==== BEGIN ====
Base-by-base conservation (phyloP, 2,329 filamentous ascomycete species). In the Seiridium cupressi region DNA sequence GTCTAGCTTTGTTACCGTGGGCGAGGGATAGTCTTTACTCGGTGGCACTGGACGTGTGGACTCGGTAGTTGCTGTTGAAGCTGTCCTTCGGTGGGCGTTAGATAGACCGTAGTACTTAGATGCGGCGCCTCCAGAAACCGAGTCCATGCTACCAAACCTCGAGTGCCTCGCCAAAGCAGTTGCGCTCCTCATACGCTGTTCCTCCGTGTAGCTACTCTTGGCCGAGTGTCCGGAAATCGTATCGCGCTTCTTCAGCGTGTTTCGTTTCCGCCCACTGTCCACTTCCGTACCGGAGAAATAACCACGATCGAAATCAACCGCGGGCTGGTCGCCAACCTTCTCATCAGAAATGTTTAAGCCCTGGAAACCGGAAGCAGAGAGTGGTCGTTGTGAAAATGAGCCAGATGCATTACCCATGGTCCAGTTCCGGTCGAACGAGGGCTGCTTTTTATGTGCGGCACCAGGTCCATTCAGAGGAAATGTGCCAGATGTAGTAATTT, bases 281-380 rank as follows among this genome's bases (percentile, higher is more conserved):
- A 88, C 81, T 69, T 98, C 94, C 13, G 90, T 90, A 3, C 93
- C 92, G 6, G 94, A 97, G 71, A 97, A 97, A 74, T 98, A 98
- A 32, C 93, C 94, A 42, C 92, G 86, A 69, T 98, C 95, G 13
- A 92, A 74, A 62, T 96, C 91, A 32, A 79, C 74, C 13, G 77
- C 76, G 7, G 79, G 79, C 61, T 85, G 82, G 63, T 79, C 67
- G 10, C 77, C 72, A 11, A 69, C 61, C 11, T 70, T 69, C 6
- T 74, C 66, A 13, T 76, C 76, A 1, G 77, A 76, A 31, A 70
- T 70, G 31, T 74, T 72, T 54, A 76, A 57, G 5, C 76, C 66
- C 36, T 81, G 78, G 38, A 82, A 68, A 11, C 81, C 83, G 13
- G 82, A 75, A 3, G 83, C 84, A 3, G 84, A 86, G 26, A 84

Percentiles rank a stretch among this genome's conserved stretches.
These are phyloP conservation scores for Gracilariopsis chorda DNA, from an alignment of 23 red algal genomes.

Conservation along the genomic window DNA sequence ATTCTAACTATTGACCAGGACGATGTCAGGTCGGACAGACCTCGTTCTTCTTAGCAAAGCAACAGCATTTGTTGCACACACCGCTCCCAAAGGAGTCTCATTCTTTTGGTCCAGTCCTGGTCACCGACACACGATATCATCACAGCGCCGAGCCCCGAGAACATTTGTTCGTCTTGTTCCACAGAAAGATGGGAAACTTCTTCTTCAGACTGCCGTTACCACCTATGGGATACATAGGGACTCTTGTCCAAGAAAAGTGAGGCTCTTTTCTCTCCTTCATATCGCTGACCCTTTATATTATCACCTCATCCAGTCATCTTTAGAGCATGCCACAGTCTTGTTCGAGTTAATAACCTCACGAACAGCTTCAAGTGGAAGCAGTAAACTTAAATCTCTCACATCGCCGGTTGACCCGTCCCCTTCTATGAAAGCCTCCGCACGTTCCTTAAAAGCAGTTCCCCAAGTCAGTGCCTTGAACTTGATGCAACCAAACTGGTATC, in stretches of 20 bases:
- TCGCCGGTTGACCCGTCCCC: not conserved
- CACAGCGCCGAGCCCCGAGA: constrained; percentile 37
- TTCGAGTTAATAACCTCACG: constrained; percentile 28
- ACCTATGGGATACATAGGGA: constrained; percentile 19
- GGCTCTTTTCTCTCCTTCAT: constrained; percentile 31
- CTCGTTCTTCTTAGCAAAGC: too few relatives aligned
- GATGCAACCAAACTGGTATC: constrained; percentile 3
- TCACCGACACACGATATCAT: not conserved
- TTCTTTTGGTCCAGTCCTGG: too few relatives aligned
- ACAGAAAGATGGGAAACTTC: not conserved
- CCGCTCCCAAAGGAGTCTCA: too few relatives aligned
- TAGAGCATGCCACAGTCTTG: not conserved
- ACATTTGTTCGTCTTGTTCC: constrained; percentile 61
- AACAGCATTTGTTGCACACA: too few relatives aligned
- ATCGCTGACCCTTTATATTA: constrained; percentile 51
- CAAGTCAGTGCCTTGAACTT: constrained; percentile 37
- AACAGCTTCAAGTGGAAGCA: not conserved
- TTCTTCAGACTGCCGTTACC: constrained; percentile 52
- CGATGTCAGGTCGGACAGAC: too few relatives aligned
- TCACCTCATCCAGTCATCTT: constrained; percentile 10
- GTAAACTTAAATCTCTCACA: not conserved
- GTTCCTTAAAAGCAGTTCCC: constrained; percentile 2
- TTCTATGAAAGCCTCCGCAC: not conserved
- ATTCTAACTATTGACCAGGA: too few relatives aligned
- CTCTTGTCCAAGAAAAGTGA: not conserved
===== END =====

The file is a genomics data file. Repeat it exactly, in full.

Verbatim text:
Base-by-base conservation (phyloP, 2,329 filamentous ascomycete species). In the Seiridium cupressi region DNA sequence GTCTAGCTTTGTTACCGTGGGCGAGGGATAGTCTTTACTCGGTGGCACTGGACGTGTGGACTCGGTAGTTGCTGTTGAAGCTGTCCTTCGGTGGGCGTTAGATAGACCGTAGTACTTAGATGCGGCGCCTCCAGAAACCGAGTCCATGCTACCAAACCTCGAGTGCCTCGCCAAAGCAGTTGCGCTCCTCATACGCTGTTCCTCCGTGTAGCTACTCTTGGCCGAGTGTCCGGAAATCGTATCGCGCTTCTTCAGCGTGTTTCGTTTCCGCCCACTGTCCACTTCCGTACCGGAGAAATAACCACGATCGAAATCAACCGCGGGCTGGTCGCCAACCTTCTCATCAGAAATGTTTAAGCCCTGGAAACCGGAAGCAGAGAGTGGTCGTTGTGAAAATGAGCCAGATGCATTACCCATGGTCCAGTTCCGGTCGAACGAGGGCTGCTTTTTATGTGCGGCACCAGGTCCATTCAGAGGAAATGTGCCAGATGTAGTAATTT, bases 281-380 rank as follows among this genome's bases (percentile, higher is more conserved):
- A 88, C 81, T 69, T 98, C 94, C 13, G 90, T 90, A 3, C 93
- C 92, G 6, G 94, A 97, G 71, A 97, A 97, A 74, T 98, A 98
- A 32, C 93, C 94, A 42, C 92, G 86, A 69, T 98, C 95, G 13
- A 92, A 74, A 62, T 96, C 91, A 32, A 79, C 74, C 13, G 77
- C 76, G 7, G 79, G 79, C 61, T 85, G 82, G 63, T 79, C 67
- G 10, C 77, C 72, A 11, A 69, C 61, C 11, T 70, T 69, C 6
- T 74, C 66, A 13, T 76, C 76, A 1, G 77, A 76, A 31, A 70
- T 70, G 31, T 74, T 72, T 54, A 76, A 57, G 5, C 76, C 66
- C 36, T 81, G 78, G 38, A 82, A 68, A 11, C 81, C 83, G 13
- G 82, A 75, A 3, G 83, C 84, A 3, G 84, A 86, G 26, A 84

Percentiles rank a stretch among this genome's conserved stretches.
These are phyloP conservation scores for Gracilariopsis chorda DNA, from an alignment of 23 red algal genomes.

Conservation along the genomic window DNA sequence ATTCTAACTATTGACCAGGACGATGTCAGGTCGGACAGACCTCGTTCTTCTTAGCAAAGCAACAGCATTTGTTGCACACACCGCTCCCAAAGGAGTCTCATTCTTTTGGTCCAGTCCTGGTCACCGACACACGATATCATCACAGCGCCGAGCCCCGAGAACATTTGTTCGTCTTGTTCCACAGAAAGATGGGAAACTTCTTCTTCAGACTGCCGTTACCACCTATGGGATACATAGGGACTCTTGTCCAAGAAAAGTGAGGCTCTTTTCTCTCCTTCATATCGCTGACCCTTTATATTATCACCTCATCCAGTCATCTTTAGAGCATGCCACAGTCTTGTTCGAGTTAATAACCTCACGAACAGCTTCAAGTGGAAGCAGTAAACTTAAATCTCTCACATCGCCGGTTGACCCGTCCCCTTCTATGAAAGCCTCCGCACGTTCCTTAAAAGCAGTTCCCCAAGTCAGTGCCTTGAACTTGATGCAACCAAACTGGTATC, in stretches of 20 bases:
- TCGCCGGTTGACCCGTCCCC: not conserved
- CACAGCGCCGAGCCCCGAGA: constrained; percentile 37
- TTCGAGTTAATAACCTCACG: constrained; percentile 28
- ACCTATGGGATACATAGGGA: constrained; percentile 19
- GGCTCTTTTCTCTCCTTCAT: constrained; percentile 31
- CTCGTTCTTCTTAGCAAAGC: too few relatives aligned
- GATGCAACCAAACTGGTATC: constrained; percentile 3
- TCACCGACACACGATATCAT: not conserved
- TTCTTTTGGTCCAGTCCTGG: too few relatives aligned
- ACAGAAAGATGGGAAACTTC: not conserved
- CCGCTCCCAAAGGAGTCTCA: too few relatives aligned
- TAGAGCATGCCACAGTCTTG: not conserved
- ACATTTGTTCGTCTTGTTCC: constrained; percentile 61
- AACAGCATTTGTTGCACACA: too few relatives aligned
- ATCGCTGACCCTTTATATTA: constrained; percentile 51
- CAAGTCAGTGCCTTGAACTT: constrained; percentile 37
- AACAGCTTCAAGTGGAAGCA: not conserved
- TTCTTCAGACTGCCGTTACC: constrained; percentile 52
- CGATGTCAGGTCGGACAGAC: too few relatives aligned
- TCACCTCATCCAGTCATCTT: constrained; percentile 10
- GTAAACTTAAATCTCTCACA: not conserved
- GTTCCTTAAAAGCAGTTCCC: constrained; percentile 2
- TTCTATGAAAGCCTCCGCAC: not conserved
- ATTCTAACTATTGACCAGGA: too few relatives aligned
- CTCTTGTCCAAGAAAAGTGA: not conserved